be able to manufacture an atom bomb within one to two years from the moment it decides to do so, Military Intelligence Chief Major-General Aviv Kochavi estimated Tuesday.
In his first appearance before the Knesset's Foreign Affairs and Defense Committee, the Military Intelligence chief said that the question is not when Iran will have a bomb, but how long it will take it to produce it from the moment Iran's Supreme Leader Ayatollah Seyyed Ali Khamenei makes the decision.
"Based on the infrastructure, technology and amount of uranium Iran has accumulated, they will be able to finish developing nuclear weapons within one to two years f
rom the moment the leader decides."
He added that this estimate is not relevant for a missile-mounted nuclear warhead which would require several years more. Nevertheless, he noted "the activation of nuclear weapons does not have to involve a missile."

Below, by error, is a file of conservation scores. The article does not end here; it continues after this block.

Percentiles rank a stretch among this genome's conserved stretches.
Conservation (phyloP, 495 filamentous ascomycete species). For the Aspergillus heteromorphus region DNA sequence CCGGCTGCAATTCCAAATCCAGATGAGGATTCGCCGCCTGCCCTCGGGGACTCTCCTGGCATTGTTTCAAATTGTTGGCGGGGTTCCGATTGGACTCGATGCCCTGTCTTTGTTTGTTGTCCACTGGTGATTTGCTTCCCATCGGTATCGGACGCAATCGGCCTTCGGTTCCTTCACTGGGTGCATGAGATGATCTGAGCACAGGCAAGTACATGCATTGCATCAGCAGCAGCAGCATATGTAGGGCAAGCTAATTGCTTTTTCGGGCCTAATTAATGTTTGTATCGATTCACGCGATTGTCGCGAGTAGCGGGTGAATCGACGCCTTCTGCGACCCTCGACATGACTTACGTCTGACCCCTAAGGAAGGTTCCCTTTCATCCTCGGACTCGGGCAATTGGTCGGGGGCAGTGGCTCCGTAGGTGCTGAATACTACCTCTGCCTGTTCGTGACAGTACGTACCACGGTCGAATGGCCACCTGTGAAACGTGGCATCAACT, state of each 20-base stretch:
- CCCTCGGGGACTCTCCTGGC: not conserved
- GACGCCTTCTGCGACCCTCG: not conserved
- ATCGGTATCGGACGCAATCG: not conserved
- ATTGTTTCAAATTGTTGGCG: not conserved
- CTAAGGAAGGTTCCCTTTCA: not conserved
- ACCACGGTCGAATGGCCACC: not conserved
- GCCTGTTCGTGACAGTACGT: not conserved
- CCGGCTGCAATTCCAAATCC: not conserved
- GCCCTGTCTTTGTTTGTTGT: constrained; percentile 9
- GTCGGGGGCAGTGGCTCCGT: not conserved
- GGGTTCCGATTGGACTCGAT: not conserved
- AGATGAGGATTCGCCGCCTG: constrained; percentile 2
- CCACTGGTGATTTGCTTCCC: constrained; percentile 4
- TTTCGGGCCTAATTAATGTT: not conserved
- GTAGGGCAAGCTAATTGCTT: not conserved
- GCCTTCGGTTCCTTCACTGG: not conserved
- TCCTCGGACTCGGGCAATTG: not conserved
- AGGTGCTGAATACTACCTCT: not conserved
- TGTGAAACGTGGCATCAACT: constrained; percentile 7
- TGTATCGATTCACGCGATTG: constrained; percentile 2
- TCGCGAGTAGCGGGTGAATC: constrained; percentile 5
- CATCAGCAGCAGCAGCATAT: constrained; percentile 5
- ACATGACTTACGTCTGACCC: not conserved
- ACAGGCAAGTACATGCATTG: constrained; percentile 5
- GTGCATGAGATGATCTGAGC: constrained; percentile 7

According to Kochavi, the Iranian regime is maintaining stability despite the sanctions. "The sanctions do not affect the nuclear program and Iran's military empowerment," he said. "On the other hand, the sanctions are a burden on Iran on the financial and civilian levels."
Referring to the crisis in Lebanon the
MI chief noted, "It's unclear whether Hezbollah is trying to take over Lebanon as it realizes this goes against its interest, in light of the limitations it will force upon it."
According to Kochavi, "Hezbollah has learned from the Hamas model. It wants to influence the regime but not be the official ruler." The effects of the Second Lebanon War are still evident in Hezbollah, he said.
Commenting on Syria, the MI chief said that Damascus continues to tighten its relations with radical axis powers on the operative level, while developing connections with Europe without having to pay a price. He added that Assad believes that time is on his side as far as the peace process with Israel is concerned.
The Palestinian Authority prefers pursuing negotiations with Israel, Kochabi said.